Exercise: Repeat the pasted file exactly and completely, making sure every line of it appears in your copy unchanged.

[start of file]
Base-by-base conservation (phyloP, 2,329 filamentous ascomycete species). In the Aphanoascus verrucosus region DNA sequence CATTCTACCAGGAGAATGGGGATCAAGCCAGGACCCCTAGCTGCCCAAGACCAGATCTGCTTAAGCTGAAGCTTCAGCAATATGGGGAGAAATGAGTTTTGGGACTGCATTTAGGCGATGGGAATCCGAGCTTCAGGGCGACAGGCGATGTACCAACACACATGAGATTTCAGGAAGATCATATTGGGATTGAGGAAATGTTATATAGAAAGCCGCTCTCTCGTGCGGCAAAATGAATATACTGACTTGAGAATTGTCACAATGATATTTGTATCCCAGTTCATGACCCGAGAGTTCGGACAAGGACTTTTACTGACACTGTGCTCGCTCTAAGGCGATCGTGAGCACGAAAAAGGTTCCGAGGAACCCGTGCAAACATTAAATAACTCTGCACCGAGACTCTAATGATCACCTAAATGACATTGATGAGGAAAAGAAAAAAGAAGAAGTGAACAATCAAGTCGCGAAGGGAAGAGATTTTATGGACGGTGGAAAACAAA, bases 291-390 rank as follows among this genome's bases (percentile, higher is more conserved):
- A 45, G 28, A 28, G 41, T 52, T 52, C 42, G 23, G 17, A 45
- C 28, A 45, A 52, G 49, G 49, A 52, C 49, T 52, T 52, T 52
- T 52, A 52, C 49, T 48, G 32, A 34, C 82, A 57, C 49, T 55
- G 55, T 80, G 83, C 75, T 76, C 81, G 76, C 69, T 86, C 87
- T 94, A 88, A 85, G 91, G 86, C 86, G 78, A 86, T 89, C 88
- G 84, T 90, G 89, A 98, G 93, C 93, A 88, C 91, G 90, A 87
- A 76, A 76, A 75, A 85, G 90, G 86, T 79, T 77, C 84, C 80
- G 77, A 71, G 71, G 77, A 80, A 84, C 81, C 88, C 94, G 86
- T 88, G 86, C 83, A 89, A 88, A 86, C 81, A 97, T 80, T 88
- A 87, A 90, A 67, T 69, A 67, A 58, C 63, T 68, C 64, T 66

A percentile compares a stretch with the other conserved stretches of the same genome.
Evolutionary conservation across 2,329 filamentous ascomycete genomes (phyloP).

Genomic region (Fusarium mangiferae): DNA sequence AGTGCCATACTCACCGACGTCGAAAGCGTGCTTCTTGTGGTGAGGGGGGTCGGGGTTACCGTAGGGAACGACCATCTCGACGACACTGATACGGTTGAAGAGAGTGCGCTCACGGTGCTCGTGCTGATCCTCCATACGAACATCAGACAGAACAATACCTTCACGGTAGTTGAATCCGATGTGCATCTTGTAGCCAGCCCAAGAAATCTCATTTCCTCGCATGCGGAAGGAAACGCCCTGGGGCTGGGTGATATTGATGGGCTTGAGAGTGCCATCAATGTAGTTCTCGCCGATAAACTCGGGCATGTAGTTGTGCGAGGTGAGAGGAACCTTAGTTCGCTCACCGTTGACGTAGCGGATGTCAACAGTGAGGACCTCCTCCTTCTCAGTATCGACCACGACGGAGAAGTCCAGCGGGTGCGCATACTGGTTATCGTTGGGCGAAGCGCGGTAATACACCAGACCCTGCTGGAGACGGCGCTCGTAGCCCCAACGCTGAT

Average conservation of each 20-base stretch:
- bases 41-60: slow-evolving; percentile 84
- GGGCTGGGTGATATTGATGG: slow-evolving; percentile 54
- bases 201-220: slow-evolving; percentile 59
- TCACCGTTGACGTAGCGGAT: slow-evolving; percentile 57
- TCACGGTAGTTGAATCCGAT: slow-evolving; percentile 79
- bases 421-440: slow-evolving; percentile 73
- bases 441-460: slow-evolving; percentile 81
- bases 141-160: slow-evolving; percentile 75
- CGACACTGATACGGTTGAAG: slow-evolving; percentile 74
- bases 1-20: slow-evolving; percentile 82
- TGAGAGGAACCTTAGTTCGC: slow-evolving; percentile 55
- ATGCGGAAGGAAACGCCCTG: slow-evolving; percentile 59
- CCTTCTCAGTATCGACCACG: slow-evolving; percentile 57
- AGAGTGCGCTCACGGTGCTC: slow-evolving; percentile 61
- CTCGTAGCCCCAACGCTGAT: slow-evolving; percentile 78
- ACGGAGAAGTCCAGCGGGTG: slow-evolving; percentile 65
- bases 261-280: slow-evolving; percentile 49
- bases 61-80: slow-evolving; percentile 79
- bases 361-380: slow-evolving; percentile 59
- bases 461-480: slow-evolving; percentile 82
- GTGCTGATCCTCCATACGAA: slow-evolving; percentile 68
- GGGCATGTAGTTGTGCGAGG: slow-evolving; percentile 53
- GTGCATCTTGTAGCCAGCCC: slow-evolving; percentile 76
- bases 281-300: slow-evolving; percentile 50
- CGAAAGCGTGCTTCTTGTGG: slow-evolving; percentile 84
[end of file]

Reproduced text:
Base-by-base conservation (phyloP, 2,329 filamentous ascomycete species). In the Aphanoascus verrucosus region DNA sequence CATTCTACCAGGAGAATGGGGATCAAGCCAGGACCCCTAGCTGCCCAAGACCAGATCTGCTTAAGCTGAAGCTTCAGCAATATGGGGAGAAATGAGTTTTGGGACTGCATTTAGGCGATGGGAATCCGAGCTTCAGGGCGACAGGCGATGTACCAACACACATGAGATTTCAGGAAGATCATATTGGGATTGAGGAAATGTTATATAGAAAGCCGCTCTCTCGTGCGGCAAAATGAATATACTGACTTGAGAATTGTCACAATGATATTTGTATCCCAGTTCATGACCCGAGAGTTCGGACAAGGACTTTTACTGACACTGTGCTCGCTCTAAGGCGATCGTGAGCACGAAAAAGGTTCCGAGGAACCCGTGCAAACATTAAATAACTCTGCACCGAGACTCTAATGATCACCTAAATGACATTGATGAGGAAAAGAAAAAAGAAGAAGTGAACAATCAAGTCGCGAAGGGAAGAGATTTTATGGACGGTGGAAAACAAA, bases 291-390 rank as follows among this genome's bases (percentile, higher is more conserved):
- A 45, G 28, A 28, G 41, T 52, T 52, C 42, G 23, G 17, A 45
- C 28, A 45, A 52, G 49, G 49, A 52, C 49, T 52, T 52, T 52
- T 52, A 52, C 49, T 48, G 32, A 34, C 82, A 57, C 49, T 55
- G 55, T 80, G 83, C 75, T 76, C 81, G 76, C 69, T 86, C 87
- T 94, A 88, A 85, G 91, G 86, C 86, G 78, A 86, T 89, C 88
- G 84, T 90, G 89, A 98, G 93, C 93, A 88, C 91, G 90, A 87
- A 76, A 76, A 75, A 85, G 90, G 86, T 79, T 77, C 84, C 80
- G 77, A 71, G 71, G 77, A 80, A 84, C 81, C 88, C 94, G 86
- T 88, G 86, C 83, A 89, A 88, A 86, C 81, A 97, T 80, T 88
- A 87, A 90, A 67, T 69, A 67, A 58, C 63, T 68, C 64, T 66

A percentile compares a stretch with the other conserved stretches of the same genome.
Evolutionary conservation across 2,329 filamentous ascomycete genomes (phyloP).

Genomic region (Fusarium mangiferae): DNA sequence AGTGCCATACTCACCGACGTCGAAAGCGTGCTTCTTGTGGTGAGGGGGGTCGGGGTTACCGTAGGGAACGACCATCTCGACGACACTGATACGGTTGAAGAGAGTGCGCTCACGGTGCTCGTGCTGATCCTCCATACGAACATCAGACAGAACAATACCTTCACGGTAGTTGAATCCGATGTGCATCTTGTAGCCAGCCCAAGAAATCTCATTTCCTCGCATGCGGAAGGAAACGCCCTGGGGCTGGGTGATATTGATGGGCTTGAGAGTGCCATCAATGTAGTTCTCGCCGATAAACTCGGGCATGTAGTTGTGCGAGGTGAGAGGAACCTTAGTTCGCTCACCGTTGACGTAGCGGATGTCAACAGTGAGGACCTCCTCCTTCTCAGTATCGACCACGACGGAGAAGTCCAGCGGGTGCGCATACTGGTTATCGTTGGGCGAAGCGCGGTAATACACCAGACCCTGCTGGAGACGGCGCTCGTAGCCCCAACGCTGAT

Average conservation of each 20-base stretch:
- bases 41-60: slow-evolving; percentile 84
- GGGCTGGGTGATATTGATGG: slow-evolving; percentile 54
- bases 201-220: slow-evolving; percentile 59
- TCACCGTTGACGTAGCGGAT: slow-evolving; percentile 57
- TCACGGTAGTTGAATCCGAT: slow-evolving; percentile 79
- bases 421-440: slow-evolving; percentile 73
- bases 441-460: slow-evolving; percentile 81
- bases 141-160: slow-evolving; percentile 75
- CGACACTGATACGGTTGAAG: slow-evolving; percentile 74
- bases 1-20: slow-evolving; percentile 82
- TGAGAGGAACCTTAGTTCGC: slow-evolving; percentile 55
- ATGCGGAAGGAAACGCCCTG: slow-evolving; percentile 59
- CCTTCTCAGTATCGACCACG: slow-evolving; percentile 57
- AGAGTGCGCTCACGGTGCTC: slow-evolving; percentile 61
- CTCGTAGCCCCAACGCTGAT: slow-evolving; percentile 78
- ACGGAGAAGTCCAGCGGGTG: slow-evolving; percentile 65
- bases 261-280: slow-evolving; percentile 49
- bases 61-80: slow-evolving; percentile 79
- bases 361-380: slow-evolving; percentile 59
- bases 461-480: slow-evolving; percentile 82
- GTGCTGATCCTCCATACGAA: slow-evolving; percentile 68
- GGGCATGTAGTTGTGCGAGG: slow-evolving; percentile 53
- GTGCATCTTGTAGCCAGCCC: slow-evolving; percentile 76
- bases 281-300: slow-evolving; percentile 50
- CGAAAGCGTGCTTCTTGTGG: slow-evolving; percentile 84